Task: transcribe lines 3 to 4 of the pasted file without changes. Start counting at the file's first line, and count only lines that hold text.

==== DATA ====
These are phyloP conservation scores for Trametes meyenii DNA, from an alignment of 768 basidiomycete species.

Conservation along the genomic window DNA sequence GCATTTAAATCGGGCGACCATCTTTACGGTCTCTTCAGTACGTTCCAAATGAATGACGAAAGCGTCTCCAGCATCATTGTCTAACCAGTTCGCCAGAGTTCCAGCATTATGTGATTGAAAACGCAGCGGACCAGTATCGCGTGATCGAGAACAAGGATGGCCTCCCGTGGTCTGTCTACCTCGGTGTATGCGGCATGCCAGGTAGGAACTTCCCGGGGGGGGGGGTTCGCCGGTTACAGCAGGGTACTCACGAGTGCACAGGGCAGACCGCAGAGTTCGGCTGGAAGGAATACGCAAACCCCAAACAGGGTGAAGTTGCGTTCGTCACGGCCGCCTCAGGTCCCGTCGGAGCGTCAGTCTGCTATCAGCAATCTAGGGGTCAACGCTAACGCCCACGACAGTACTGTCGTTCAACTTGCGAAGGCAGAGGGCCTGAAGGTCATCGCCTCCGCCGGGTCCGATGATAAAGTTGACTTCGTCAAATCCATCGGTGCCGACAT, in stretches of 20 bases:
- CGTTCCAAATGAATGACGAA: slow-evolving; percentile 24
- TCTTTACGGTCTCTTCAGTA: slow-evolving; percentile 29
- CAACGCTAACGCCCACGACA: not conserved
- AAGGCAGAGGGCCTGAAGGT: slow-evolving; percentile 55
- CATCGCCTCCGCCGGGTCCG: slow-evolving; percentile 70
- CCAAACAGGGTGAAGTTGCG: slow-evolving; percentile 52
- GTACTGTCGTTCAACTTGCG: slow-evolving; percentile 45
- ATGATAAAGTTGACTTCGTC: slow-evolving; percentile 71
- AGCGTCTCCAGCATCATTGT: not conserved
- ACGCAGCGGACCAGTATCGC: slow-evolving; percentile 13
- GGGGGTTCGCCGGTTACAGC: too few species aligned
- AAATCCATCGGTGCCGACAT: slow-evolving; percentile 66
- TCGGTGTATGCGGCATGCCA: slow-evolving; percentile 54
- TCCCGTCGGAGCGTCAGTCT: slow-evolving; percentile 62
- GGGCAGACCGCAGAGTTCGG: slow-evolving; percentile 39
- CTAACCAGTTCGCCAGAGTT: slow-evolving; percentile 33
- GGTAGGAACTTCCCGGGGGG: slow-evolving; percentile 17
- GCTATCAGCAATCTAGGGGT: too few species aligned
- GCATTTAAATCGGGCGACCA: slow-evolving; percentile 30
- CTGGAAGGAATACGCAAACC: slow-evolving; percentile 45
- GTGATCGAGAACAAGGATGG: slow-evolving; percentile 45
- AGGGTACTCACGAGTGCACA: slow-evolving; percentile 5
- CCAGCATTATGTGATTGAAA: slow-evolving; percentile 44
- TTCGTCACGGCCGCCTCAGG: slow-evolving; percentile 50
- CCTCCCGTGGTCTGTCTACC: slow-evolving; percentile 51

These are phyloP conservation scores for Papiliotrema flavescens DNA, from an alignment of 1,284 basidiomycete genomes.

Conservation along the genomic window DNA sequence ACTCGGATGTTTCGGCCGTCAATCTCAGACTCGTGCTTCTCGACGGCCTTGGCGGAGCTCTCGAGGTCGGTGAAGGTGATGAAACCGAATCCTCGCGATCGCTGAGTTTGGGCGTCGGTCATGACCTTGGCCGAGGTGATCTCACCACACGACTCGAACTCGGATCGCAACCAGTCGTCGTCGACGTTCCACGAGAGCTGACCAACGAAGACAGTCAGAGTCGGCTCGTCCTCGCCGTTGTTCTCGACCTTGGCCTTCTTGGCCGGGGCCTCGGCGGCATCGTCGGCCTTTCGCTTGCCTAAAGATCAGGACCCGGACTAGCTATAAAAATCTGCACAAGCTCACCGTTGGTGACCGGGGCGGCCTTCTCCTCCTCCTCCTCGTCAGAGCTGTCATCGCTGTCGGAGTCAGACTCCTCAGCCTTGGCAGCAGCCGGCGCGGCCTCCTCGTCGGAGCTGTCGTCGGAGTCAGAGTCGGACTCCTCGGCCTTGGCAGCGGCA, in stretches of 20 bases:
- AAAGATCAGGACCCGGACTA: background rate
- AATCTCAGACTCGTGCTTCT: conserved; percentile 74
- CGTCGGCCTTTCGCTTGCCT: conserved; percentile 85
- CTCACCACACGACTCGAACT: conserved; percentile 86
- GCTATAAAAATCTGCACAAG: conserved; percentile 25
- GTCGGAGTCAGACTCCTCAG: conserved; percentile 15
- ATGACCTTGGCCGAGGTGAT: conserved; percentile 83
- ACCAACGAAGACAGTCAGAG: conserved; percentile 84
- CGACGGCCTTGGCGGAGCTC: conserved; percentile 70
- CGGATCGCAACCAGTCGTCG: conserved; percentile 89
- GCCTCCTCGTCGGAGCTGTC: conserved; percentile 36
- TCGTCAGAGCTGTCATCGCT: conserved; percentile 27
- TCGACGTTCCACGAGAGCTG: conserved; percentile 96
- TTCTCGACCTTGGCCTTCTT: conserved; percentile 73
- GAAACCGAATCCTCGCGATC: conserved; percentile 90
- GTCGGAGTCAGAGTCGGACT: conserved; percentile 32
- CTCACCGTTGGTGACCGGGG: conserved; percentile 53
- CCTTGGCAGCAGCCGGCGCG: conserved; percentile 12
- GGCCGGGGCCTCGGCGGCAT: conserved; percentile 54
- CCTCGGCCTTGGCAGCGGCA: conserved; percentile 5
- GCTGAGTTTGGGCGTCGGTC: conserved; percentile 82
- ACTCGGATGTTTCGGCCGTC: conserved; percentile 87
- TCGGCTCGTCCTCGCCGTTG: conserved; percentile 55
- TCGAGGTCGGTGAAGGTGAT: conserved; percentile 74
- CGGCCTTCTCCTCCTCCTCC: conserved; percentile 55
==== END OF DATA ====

- CGTTCCAAATGAATGACGAA: slow-evolving; percentile 24
- TCTTTACGGTCTCTTCAGTA: slow-evolving; percentile 29